[Buddha-l] Bewildering temple in Bangkok
richard.hayes.unm at gmail.com
Wed Feb 27 06:51:53 MST 2013
On Feb 27, 2013, at 2:42 AM, Chris Fynn <chris.fynn at gmail.com> wrote:
> Perhaps someone here familiar with Thai Buddhism could enlighten me.
If only Asian Theravadin Buddhists would read the Western textbooks, they would know how to behave!
There is a small mostly Thai temple in Albuquerque that is not nearly as elaborate as what Chris describes, but it has more on its altar than the familiar slender Thai Buddha figures. There is at least one Guanyin, an Amida, a Brahmā and lots of mermaids. I asked a Sri Lankan monk to give me a tour of all the different images, and he explained that because the Asian community here is rather small, the Asian communities intermingle more than they might in a large city. So this temple tries to make Chinese people, Koreans and Indians feel welcome, hence the Guanyin, the Amidabul and Brahmā.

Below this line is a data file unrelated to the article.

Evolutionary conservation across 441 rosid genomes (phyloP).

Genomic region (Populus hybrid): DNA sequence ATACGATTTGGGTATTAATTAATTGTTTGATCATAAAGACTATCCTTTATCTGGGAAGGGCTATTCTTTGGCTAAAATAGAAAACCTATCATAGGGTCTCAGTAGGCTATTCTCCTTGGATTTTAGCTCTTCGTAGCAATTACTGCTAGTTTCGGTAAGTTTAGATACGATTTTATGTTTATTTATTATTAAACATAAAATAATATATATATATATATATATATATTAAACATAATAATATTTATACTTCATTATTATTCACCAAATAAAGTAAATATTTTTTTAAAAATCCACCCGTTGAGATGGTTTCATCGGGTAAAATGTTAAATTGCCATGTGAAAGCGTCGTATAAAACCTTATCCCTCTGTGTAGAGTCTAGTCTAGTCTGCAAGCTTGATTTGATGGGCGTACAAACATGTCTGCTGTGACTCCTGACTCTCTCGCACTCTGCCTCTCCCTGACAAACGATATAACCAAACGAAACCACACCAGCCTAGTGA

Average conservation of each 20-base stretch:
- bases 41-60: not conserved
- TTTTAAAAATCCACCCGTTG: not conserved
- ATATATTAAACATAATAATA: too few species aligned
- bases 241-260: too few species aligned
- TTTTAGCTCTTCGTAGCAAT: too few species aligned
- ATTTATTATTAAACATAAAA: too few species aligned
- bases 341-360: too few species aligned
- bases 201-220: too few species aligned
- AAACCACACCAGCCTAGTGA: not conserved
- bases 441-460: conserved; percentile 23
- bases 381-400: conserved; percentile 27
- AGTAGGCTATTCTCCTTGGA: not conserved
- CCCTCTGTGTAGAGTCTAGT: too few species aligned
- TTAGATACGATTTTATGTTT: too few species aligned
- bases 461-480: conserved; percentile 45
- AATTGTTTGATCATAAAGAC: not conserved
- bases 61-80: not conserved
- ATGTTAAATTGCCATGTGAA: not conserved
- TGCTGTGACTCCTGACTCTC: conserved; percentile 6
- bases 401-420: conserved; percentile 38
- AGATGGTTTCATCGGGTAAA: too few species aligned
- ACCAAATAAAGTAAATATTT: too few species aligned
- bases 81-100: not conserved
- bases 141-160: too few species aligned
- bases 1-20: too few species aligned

This temple also welcomes a rather large weekly meeting of earnest Western Theravadins, who literally turn their backs on all the statues and do nothing but meditate and listen to dhamma talks delivered by Caucasian lay men and women, most of them having some connection to IMS or Spirit Rock. I have rarely heard more narrow talks; nothing is ever mentioned but suttas and Buddhaghosa. If a speaker says anything that sounds vaguely Mahayanin, some member of the audience is sure to complain. Usually the speaker reminds the audience that it would be nice to put some dāna (they never use dirty words like "money") in one of the two bowls—one bowl for the temple and another for the speaker. The temple bowl usually has quite a bit less dāna in it. I guess the meditators don't want to feed the monks' nasty statue habit. (While the white people are earnestly meditating, the Asian monks retreat to their living quarters and watch basketball games on television. I shouldn't wonder to find a statue of Michael Jordan on the altar one of these days.)
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